The best Chrome feature: violation of Apple Human Interface

Google Chrome is awesome. There don’t seem to be many people out there that will argue otherwise.

One of the things I like best about it is that they seem to willing to do whatever it takes to make the best user experience out of their product. They aren’t worried about the politics or competing interests that seem to plague progress on Firefox.

In my opinion, one of the best feature of Google Chrome on OSX is that it violates the Apple Human Interface Guidelines.

Apple has very strict interface guidelines that developers by and large tend to stick to. Partially because of Interface Builder, partially because of the community, applications on OSX tend to look and behave the same. This is in contrast to Windows where Microsoft can’t seem to settle for a single Widget toolkit for their own applications. So the guidelines are great, except when they are not.

Tabs in the title bar

The most obvious violation is related to tabs in the title bar of the UI.

from the guidelines:

The only controls that belong in a title bar are the close, minimize, and zoom buttons. If a title bar is combined with a toolbar, the unified area can contain the toolbar control and the toolbar customization contextual menu (these controls are described in “Title Bar Buttons”). Do not place other controls in a title bar.

This is in some ways just a nicety, but it is a new way to think about how to group information. It separates the tabs and makes it much more clear to a user that the back, forward, and URL controls are specific to the content in that tab. This also has the added benefit of making it possible for windows to be dropped into other windows to be merged or split.

Control focus when tabbing on the keyboard

According to the guidelines, controls should only receive focus if they are text entry fields. This means that hitting tab on a form will always tab over a drop down box.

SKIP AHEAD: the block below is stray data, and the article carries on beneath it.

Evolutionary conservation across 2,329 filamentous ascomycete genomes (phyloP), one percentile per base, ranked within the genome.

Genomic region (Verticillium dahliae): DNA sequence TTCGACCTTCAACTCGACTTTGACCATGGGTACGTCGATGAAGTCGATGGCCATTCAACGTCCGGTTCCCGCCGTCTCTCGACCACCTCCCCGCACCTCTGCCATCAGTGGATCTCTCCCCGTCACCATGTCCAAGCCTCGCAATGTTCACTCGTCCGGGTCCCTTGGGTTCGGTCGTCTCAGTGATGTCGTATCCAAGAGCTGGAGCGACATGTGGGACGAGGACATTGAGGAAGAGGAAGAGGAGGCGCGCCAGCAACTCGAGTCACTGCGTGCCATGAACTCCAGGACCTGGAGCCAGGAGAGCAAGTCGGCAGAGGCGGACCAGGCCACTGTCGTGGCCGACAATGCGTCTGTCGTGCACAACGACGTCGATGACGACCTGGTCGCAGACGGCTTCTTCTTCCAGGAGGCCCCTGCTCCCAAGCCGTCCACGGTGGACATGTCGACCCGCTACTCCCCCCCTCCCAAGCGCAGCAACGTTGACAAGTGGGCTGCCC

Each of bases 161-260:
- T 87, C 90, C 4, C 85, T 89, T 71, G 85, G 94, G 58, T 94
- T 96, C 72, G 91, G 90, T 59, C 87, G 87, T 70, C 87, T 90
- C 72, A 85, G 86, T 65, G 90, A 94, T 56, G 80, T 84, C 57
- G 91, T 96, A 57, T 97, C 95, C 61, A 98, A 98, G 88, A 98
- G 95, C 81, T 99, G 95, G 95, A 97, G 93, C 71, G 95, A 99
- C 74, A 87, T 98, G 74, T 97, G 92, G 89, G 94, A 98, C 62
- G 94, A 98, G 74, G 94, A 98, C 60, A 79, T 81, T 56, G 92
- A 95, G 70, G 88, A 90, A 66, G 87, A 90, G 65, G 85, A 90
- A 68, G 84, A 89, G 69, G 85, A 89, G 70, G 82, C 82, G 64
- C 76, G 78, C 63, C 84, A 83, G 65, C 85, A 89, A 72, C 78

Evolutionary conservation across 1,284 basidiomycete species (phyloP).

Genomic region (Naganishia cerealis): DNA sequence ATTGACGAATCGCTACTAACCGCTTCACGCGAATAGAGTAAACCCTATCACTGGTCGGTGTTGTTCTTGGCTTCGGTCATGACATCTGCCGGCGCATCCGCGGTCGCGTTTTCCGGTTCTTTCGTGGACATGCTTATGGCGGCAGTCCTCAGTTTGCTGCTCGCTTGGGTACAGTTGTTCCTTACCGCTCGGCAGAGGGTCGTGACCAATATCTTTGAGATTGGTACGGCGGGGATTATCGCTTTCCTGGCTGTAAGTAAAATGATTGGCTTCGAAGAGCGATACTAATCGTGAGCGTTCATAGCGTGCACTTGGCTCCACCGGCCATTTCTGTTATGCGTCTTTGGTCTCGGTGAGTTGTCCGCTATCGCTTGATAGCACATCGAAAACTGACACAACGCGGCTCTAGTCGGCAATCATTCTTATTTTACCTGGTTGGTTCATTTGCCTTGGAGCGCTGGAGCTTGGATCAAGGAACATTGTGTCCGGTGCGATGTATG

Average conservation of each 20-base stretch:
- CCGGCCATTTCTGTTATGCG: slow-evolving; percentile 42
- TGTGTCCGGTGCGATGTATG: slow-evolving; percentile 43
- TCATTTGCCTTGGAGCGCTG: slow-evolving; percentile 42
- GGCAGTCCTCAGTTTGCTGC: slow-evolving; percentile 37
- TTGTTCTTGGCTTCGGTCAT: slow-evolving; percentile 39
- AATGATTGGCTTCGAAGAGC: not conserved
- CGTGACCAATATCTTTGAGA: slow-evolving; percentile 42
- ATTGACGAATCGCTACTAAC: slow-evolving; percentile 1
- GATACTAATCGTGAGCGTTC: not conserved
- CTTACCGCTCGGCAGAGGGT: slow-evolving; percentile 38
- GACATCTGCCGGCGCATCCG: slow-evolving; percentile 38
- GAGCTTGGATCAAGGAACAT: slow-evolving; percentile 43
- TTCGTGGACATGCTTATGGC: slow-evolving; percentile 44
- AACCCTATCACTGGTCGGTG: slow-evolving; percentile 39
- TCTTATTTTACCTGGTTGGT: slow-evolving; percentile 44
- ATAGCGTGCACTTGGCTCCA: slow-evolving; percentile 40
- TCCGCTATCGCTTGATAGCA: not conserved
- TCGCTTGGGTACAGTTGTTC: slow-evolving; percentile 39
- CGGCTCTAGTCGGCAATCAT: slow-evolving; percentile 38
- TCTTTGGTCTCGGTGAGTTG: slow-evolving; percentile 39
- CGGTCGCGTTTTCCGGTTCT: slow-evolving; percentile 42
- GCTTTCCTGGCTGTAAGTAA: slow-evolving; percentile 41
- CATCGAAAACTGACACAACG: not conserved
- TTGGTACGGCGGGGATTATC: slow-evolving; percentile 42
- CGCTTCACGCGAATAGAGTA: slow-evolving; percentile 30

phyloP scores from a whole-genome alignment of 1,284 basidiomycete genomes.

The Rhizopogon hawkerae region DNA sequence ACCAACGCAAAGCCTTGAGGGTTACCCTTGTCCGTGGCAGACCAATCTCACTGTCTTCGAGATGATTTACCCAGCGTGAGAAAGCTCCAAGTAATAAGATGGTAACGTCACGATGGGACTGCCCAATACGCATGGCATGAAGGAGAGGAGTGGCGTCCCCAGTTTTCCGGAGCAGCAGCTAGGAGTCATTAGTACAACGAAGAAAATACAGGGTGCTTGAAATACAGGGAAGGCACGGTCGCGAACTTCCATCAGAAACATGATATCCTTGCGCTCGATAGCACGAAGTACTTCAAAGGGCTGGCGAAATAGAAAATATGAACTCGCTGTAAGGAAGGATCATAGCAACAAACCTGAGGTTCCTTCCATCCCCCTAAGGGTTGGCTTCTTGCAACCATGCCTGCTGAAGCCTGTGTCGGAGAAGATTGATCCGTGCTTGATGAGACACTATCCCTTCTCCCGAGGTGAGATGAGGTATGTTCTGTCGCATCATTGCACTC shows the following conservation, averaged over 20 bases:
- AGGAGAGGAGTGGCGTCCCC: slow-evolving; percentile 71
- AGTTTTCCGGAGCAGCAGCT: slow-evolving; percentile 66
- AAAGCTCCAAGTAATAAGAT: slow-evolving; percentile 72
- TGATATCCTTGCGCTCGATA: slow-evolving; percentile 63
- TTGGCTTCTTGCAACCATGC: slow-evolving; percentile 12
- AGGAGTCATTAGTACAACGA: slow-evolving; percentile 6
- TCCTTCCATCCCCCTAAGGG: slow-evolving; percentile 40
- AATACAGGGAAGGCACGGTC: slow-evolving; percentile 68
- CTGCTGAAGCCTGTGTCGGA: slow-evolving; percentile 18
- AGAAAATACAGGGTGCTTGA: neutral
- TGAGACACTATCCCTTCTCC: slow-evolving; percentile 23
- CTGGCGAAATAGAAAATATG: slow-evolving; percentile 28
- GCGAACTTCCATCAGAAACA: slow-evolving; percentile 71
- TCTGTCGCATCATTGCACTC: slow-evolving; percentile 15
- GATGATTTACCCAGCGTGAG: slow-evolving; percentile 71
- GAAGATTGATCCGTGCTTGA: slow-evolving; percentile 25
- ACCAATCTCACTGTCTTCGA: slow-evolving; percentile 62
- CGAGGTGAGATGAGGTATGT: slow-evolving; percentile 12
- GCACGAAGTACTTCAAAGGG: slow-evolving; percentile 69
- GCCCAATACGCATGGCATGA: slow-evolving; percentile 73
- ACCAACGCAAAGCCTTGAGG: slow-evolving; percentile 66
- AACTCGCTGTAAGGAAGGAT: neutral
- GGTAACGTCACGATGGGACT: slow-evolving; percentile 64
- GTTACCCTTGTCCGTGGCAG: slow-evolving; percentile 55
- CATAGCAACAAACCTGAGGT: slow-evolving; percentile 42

from the guidelines

In default keyboard access mode, focus moves only between fields that receive keyboard input.

Anybody that has entered an address on a website knows what a pain in the ass it is when it tabs right past the state drop down field.

Apple suggests that application designers avoid this problem by limiting popup menus to be used only when you have short lists of items.
from the guidelines:

Use a pop-up menu to present up to 12 mutually exclusive choices that the user doesn’t need to see all the time. Sometimes a pop-up menu can be a good alternative to other types of selection controls.

Good in theory, but this isn’t how popups are used. Not in applications, and especially not on the web. Chrome tabs to select boxes on OSX like it does on other platforms. Google has decided that the web is their operating system and is using the same UX design across platforms accordingly. Perhaps it is time for companies to come together and come up with some cross-OS UX behaviors.

*This is actually one of my biggest pet peeves with the apple UI guidelines. They were set in stone many years ago and very rarely change. I understand the need for consistency but I think things like tabbing to all controls on a web-page need to be addressed. Perhaps they are long overdue for a review and overhaul. Apple, after all, is notorious for violating their own guidelines.